When the test sheet TS continues to be transported, the lower end of the test sheet TS passes over the transport roller 23. The position on the test sheet TS in opposition to the furthest upstream nozzle #90 when the lower end of the test sheet TS passes over the transport roller 23 is shown by a dotted line in FIG. 12 as a “NIP line” on the lower end side. That is, in passes where the head 41 is higher than the NIP line on the lower end side in FIG. 12, printing is carried out in a state in which the test sheet TS is sandwiched between the transport roller 23 and the driven rollers 26 (also referred to as a “NIP state”). Furthermore, in passes where the head 41 is lower than the NIP line in FIG. 12, printing is carried out in a state in which the test sheet TS is not held between the transport roller 23 and the driven rollers 26 (which is a state in which the test sheet TS is transported by only the discharge rollers 25 and the driven rollers 27 and is also referred to as a “non NIP state”).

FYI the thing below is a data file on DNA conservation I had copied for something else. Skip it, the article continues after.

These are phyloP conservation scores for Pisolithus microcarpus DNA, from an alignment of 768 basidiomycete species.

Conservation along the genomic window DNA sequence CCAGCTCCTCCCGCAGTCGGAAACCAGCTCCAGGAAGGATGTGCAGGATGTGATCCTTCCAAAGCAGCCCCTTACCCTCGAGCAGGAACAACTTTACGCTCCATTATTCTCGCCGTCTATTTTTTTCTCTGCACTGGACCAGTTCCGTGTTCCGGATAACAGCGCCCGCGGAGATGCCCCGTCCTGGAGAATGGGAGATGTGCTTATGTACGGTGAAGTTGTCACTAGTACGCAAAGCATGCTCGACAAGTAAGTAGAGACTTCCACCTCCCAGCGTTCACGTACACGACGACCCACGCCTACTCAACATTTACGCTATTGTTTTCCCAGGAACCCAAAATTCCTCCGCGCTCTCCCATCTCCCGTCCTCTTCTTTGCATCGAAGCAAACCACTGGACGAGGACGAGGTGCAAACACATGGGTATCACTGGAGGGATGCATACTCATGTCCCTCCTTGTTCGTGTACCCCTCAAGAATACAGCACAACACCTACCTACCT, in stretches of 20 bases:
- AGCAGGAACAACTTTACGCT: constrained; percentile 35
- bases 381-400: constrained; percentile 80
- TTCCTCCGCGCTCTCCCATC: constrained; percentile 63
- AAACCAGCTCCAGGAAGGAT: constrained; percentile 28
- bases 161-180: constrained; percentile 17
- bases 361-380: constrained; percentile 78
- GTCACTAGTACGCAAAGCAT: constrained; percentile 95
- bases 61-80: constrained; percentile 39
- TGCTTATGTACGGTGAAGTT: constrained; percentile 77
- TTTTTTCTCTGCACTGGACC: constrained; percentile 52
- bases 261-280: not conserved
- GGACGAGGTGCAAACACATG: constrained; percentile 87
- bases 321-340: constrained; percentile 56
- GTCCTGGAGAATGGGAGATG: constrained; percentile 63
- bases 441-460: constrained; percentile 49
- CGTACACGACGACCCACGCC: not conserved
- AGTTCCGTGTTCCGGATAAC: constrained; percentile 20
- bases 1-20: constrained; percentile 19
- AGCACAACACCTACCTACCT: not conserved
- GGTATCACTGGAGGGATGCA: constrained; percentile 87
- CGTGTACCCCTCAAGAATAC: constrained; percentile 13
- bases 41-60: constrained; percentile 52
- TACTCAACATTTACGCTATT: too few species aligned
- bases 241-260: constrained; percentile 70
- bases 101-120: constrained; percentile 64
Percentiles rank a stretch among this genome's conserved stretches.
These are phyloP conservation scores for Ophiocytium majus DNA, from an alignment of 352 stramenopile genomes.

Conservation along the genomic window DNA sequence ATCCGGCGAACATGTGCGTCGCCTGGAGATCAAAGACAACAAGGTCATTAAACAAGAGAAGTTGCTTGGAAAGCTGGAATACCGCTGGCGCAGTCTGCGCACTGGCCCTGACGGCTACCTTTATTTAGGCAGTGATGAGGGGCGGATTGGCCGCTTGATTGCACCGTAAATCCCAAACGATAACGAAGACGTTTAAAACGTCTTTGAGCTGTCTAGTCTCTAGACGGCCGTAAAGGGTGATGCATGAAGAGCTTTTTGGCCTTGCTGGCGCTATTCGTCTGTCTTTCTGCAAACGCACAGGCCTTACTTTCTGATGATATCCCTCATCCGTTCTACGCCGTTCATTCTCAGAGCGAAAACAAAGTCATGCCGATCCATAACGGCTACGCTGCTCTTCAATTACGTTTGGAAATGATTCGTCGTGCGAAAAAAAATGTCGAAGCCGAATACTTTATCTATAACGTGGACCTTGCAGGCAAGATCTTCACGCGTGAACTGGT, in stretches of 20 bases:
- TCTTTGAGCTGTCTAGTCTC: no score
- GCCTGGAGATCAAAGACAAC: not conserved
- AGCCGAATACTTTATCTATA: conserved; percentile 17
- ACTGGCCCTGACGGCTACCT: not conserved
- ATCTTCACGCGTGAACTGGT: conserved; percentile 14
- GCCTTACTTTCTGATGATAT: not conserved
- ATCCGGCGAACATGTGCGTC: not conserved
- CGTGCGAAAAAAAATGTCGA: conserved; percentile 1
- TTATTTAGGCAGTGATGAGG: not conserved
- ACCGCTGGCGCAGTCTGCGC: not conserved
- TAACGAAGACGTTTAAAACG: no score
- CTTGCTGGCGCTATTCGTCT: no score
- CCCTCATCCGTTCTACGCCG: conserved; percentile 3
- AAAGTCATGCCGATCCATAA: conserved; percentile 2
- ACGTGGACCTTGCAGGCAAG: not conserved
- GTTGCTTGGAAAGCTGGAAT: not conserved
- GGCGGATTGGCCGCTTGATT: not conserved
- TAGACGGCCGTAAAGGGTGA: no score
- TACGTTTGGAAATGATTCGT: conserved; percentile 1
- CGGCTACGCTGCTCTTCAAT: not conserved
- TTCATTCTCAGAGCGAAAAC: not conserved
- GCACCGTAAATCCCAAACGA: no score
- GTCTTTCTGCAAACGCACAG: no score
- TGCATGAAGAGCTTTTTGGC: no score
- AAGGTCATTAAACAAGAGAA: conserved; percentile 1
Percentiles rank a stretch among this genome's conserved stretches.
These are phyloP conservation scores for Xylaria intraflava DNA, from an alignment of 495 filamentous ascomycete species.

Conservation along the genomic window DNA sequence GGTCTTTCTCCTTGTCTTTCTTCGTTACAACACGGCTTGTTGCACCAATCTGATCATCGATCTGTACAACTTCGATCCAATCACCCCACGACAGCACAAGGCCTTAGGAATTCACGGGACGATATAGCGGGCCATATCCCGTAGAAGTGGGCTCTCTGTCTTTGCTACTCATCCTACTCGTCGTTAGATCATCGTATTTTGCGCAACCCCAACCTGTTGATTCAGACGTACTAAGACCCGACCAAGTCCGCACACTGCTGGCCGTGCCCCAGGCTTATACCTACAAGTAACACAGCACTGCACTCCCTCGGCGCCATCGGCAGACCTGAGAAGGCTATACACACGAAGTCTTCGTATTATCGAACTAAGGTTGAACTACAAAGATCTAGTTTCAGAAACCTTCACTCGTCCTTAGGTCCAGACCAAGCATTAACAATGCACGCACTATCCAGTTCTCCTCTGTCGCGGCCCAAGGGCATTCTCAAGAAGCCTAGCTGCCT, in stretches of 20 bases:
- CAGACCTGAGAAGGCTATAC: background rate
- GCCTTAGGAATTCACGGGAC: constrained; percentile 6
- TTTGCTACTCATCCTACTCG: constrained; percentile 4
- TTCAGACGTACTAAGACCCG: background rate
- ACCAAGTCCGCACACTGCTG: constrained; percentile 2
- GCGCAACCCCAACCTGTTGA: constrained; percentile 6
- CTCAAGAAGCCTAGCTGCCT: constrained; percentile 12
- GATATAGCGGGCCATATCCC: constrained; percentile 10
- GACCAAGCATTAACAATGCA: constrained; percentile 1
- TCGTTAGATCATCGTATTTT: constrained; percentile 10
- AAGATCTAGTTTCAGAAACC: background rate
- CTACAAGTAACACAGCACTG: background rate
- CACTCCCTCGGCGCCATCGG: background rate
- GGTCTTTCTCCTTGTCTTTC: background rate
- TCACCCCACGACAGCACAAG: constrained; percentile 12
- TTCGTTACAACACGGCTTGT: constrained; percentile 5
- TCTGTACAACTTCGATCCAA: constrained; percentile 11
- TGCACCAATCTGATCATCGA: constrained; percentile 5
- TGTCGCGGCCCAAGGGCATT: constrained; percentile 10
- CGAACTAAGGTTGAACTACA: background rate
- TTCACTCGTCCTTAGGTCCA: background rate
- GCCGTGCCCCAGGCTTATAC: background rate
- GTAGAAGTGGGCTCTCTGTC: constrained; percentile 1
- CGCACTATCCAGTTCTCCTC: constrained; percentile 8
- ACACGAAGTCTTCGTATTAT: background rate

The measurement pattern is constituted by an identifying code and a plurality of lines.
The identifying code is a symbol for individual identification for identifying each of the individual printers 1 respectively. The identifying code is also read together when the measurement pattern is read in S104 and S108, and is identified in the computer 110 using OCR character recognition.
Each of the lines is formed in the movement direction. Starting from the upper end side, the i-th line is called “Li”. Specific lines are formed longer than other lines. For example, line L1, line L13, and line L22 are formed longer than the other lines. These lines are formed as follows.